[caption id="attachment_5960" align="alignnone" width="3872"] A small herd of urban-dwelling cows inhabiting a street in Jaisalmer, India[/caption]

Cow slaughter is banned in 24 of 29 Indian states. Following the government’s recent crackdown on butchers in the northern and western states of Uttar Pradesh and Gujarat, restrictions have tightened further. The butchers are suspected of selling cow meat, instead of the permitted water buffalo meat.

As India’s largest meat-producing state, the beef ban comes at a great cost to many citizens in Uttar Pradesh who rely on the meat trade to make a living.

Since the election of right-wing chief minister Yogi Adityanath last month, hundreds of meat shops and slaughterhouses around the state have been forced to close. Most of the slaughterhouses are owned by Muslims, who make up 14 per cent of India’s population.

Authorities claim that the new restrictions are only aimed at shutting down illegal businesses, however locals believe they are being unfairly targeted. Even small shops selling only goat, sheep and chicken have been closed, despite these meats being legal to trade.

Many in Muslim communities have earnt their livelihoods through the meat trade for decades and do not have any other skills to make money. Already poor before the new restrictions, these families now face even greater hardship and uncertainty.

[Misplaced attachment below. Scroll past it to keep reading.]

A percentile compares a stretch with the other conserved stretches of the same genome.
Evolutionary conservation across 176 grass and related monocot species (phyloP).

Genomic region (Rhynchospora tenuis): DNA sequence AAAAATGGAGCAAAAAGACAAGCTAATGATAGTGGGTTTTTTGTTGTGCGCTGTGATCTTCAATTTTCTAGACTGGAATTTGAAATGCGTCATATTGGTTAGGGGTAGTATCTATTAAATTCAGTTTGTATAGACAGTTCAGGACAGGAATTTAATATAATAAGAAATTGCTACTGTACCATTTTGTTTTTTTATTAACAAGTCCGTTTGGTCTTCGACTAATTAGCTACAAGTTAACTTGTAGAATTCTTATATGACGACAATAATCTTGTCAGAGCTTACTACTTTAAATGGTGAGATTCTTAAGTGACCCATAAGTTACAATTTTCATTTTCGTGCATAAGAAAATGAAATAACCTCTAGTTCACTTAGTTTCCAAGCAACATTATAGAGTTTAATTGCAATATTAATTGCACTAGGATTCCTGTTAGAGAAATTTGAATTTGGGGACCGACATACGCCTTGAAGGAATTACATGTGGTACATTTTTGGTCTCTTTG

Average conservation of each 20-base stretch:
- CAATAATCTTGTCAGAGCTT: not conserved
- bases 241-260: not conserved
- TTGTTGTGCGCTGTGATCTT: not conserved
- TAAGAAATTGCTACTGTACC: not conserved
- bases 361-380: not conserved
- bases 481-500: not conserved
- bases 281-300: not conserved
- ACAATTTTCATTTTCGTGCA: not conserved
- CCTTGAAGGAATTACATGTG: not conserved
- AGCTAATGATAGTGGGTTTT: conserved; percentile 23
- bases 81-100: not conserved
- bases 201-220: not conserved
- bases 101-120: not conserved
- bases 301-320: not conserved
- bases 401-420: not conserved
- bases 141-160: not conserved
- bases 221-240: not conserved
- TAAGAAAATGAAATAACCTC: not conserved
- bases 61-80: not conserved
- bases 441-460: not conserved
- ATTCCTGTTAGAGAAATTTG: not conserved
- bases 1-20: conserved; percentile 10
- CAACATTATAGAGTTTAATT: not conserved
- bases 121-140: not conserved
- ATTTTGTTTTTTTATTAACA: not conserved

It is not only Muslims who are being impacted. The resultant meat shortage in the state has also led to Hindu workers employed in legal abattoirs facing the prospect of losing their jobs.

In addition to the crackdown in Uttar Pradesh, Prime Minister Narendra Modi’s home state of Gujarat last week increased the penalty for cow slaughter to life imprisonment. Anyone convicted of even transporting, possessing or selling beef will now also face up to ten years in jail.

Risks of severe legal punishment for cow slaughter are not the only factors sending butchers out of business. Following the new laws, meat shops around the country have been vandalised and set alight, leaving many involved in the meat trade fearing for their lives.

It is not the first time such violence has erupted due to controversy over cow slaughter.

In 2015, a 50-year-old farmer from Uttar Pradesh was violently murdered by a mob after being accused of slaughtering and eating a cow. The man was dragged from his bed and bashed in the head with a sewing machine, before being repeatedly kicked, stabbed and beaten with bricks in front of family members. Police later revealed that the meat the family had been consuming was mutton.

Last year, two Muslim cattle herders aged 15 and 35 were brutally tortured and hanged on their way to a livestock fair. The assailants are believed to be Hindu radicals who strongly opposed cattle trading.

Despite its stringent laws on cow slaughter, India paradoxically remains the world’s largest exporter of beef. The beef industry claims that this is all buffalo meat, which is not prohibited in most states. However, many suspect that at least some cow meat is being smuggled out of the country.